After the welcome chat, we were taken to our tents to settle in and freshen up before lunch. My tent was some way away from the main camp and named Kiboku (meaning ‘Hippo’). David had the tent even further away than mine but both overlooking a tree-edged lugga, skirting plains covered in zebra and impala. Sandy had the tent to my right and Marian and Sheila were nearer main camp.
The tent itself is like a small bungalow with a flushing toilet, basin with cold running water and king-sized wooden bed. There are also two single beds one of which had monkey poo on it when I arrived. The monkeys had also been through my bathroom area and knocked over the jar of washing powder. (The masai do everyone’s laundry every day but understandably they don’t wash women’s undies.)
I barely had time to remove my boots when I realised it was time to make my way back to the mess tent for lunch followed by a photographic revision session covering metering, aperture and things to be aware of when shooting in the Mara and from the vehicle.
Before I knew it we were back in the truck and off again, shooting impala, buffalo, secretary birds and lions before settling on hyena cubs at a den just before sun down.
‘Sundownders’ are an old colonial custom which most white Kenyans continue with to this day. You basically find a nice spot on the open plains and set up a picnic table with bright red masai table-cloth before pouring everyone their drink of choice and handing round ‘bitings’ (crisps, nuts or finger food) to nibble on whilst watching the sun go down. I’m sure if we had the vast open plains, the wildlife to roam it, the enormous sky, and the evening warmth, we would do the same in the UK. But somehow standing out in your local park with freezing wind whipping your face and MacDonalds wrappers swirling round your ankles doesn’t quite have the same appeal.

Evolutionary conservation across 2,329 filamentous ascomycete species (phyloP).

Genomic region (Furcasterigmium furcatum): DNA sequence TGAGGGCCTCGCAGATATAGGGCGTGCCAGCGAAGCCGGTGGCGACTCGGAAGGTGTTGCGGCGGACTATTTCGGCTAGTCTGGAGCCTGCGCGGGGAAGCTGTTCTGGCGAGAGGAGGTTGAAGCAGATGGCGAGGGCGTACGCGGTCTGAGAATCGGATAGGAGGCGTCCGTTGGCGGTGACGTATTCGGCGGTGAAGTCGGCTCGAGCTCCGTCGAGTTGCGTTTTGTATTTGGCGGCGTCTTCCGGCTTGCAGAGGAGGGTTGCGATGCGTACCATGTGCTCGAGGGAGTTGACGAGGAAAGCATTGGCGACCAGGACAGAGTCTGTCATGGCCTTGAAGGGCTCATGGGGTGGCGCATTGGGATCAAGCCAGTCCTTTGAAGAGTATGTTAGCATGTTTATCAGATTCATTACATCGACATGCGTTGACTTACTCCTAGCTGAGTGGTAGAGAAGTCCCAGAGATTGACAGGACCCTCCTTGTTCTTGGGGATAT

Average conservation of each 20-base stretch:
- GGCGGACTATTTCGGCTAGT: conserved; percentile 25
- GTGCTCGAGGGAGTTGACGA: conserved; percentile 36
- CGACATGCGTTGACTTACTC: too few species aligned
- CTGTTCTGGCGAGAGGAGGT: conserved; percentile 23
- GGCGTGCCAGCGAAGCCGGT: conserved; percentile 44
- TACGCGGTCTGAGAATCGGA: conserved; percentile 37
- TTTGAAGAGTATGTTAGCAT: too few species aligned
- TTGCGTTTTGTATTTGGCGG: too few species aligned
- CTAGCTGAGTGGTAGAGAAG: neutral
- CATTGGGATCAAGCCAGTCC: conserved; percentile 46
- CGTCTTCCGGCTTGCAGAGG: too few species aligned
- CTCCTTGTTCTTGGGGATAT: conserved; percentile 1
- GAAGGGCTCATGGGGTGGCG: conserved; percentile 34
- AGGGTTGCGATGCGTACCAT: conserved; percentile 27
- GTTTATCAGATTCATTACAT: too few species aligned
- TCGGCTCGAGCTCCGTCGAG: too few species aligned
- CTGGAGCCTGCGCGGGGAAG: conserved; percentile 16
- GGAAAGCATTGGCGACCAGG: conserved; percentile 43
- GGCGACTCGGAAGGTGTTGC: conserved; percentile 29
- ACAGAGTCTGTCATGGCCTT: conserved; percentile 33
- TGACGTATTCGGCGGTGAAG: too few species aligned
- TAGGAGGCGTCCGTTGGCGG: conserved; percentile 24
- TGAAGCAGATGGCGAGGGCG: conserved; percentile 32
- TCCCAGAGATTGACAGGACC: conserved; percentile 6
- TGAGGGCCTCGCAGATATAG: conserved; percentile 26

As darkness descended, we packed up and headed back across the Mara to camp in time for a shower and a drink round the campfire before dinner. The food here is incredible, and all cooked on charcoal. Tonight’s dinner was fried fish with potatoes and mango followed by an attack from Siafu ants. Not nice. Funny looking back, but not nice at the time.
I was sitting at the table when I suddenly felt something bite my ankle, I bent down to brush it off and sat upright again only to be bitten again half way up my leg. Since I was wearing full length combats, I suddenly realised that something must be inside my trousers. Another bite on my thigh. Another slightly higher up. I leapt up and started frantically looking about for an Askari. I had ants in my pants and it felt like plenty of them. Sandy, who was sat next to me, saw more on me and followed as I ran to the communal toilet tent outside, where I stripped off in record time. The askari who had escorted us there was waiting outside the tent and must have wondered what on earth was going on... two women go into the toilet together, lots of commotion and then one shouts ‘take your pants off’ whilst slapping me with a serviette!
By the time we had returned to the table I could manage only a cup of tea. Exhausted, itchy and slightly embarrassed I headed off to bed. How comforting then to find my room attendant had put a hot water bottle in my bed and placed my piglet on the pillow. Day 1 finally over.